Cape Town and Johannesburg have now become true culinary hotspots? You can find high quality food from all over the world. You can even find some of the world’s best restaurants.

Kenyan cuisine and Tanzanian cuisine

Kenyan cuisine and Tanzanian cuisine – which have much in common – will also positively surprise you. There are many international influences, especially from India. Curries, stews, pilau, samosas and chapatis – they are not averse to that here!

In addition, try ugali, nyama choma, kachumbari, mandazi and irio. Want to know more about these Kenyan and Tanzanian dishes? Read our blog about Kenyan cuisine!

Food in Mozambique

Do you like fish? Then you’re in the right place in Mozambique! The national dish matapa – made of cassava, garlic, nuts and coconut – is best eaten with fresh shrimp. But squid and “catch of the day,” which really can be anything, are also often on the menu. While you’re here, try dishes with peri peri sauce, too. Those are on the menu almost everywhere!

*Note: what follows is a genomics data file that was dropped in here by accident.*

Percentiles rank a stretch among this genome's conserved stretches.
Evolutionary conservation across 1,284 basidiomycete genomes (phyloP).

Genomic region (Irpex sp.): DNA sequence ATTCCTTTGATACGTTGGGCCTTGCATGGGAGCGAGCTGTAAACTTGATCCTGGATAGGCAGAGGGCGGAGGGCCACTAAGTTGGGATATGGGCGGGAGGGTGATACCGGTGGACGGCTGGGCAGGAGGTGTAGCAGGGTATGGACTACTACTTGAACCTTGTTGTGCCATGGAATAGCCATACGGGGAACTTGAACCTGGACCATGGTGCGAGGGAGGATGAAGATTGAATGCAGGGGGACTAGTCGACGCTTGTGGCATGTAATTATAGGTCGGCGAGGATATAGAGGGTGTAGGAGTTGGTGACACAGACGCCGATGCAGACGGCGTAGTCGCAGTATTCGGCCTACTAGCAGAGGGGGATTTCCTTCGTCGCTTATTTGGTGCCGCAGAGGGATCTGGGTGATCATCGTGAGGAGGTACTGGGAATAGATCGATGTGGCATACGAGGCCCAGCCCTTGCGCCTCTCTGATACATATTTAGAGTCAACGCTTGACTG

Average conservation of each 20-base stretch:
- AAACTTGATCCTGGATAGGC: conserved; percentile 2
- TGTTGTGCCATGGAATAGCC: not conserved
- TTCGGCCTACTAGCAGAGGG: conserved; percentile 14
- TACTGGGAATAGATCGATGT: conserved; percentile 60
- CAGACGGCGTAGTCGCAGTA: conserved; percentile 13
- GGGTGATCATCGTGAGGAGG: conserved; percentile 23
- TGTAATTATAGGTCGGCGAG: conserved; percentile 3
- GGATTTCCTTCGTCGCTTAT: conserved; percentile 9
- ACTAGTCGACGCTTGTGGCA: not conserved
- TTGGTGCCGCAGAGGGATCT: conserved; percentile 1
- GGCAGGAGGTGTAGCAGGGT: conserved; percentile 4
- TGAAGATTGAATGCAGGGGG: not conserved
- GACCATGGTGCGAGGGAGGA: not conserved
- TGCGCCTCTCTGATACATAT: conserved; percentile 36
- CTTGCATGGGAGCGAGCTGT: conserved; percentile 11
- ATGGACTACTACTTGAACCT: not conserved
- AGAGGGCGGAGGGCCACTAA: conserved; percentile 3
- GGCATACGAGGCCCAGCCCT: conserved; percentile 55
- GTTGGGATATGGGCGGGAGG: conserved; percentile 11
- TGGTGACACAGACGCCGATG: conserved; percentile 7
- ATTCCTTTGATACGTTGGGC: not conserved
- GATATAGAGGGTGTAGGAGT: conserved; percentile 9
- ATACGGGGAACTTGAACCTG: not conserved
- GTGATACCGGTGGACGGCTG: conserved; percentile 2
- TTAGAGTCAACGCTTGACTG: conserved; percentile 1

You will notice the Portuguese influences on the menu in Mozambique. You haven’t really been to Mozambique if you haven’t eaten pastel de nata.

The cuisine of Namibia

When we ourselves drove from South Africa to Namibia some time ago, the first thing we saw after crossing the border was a huge billboard that read: Welcome to the land of meat. Well, we knew it.
Barbecue is a favorite in Namibia. There is often a wide variety of game on the menu. Think springbok, kudu, antelope, ostrich and more. But lamb they also love!

It can definitely add to your travel experience to try the local cuisine. But should you want to travel sustainably and responsibly – and of course we applaud that – stick to trying it once.

Antilope

Food in Botswana and eSwatini

In Botswana, you will recognize much from South African and Namibian cuisines. A lot of meat is eaten. Fruit is harder to come by because of the dry climate.

Because the small country of eSwatini is completely surrounded by South Africa and Mozambique, it will not surprise you that the cuisine is greatly influenced by these countries.

The cuisine of Uganda and Rwanda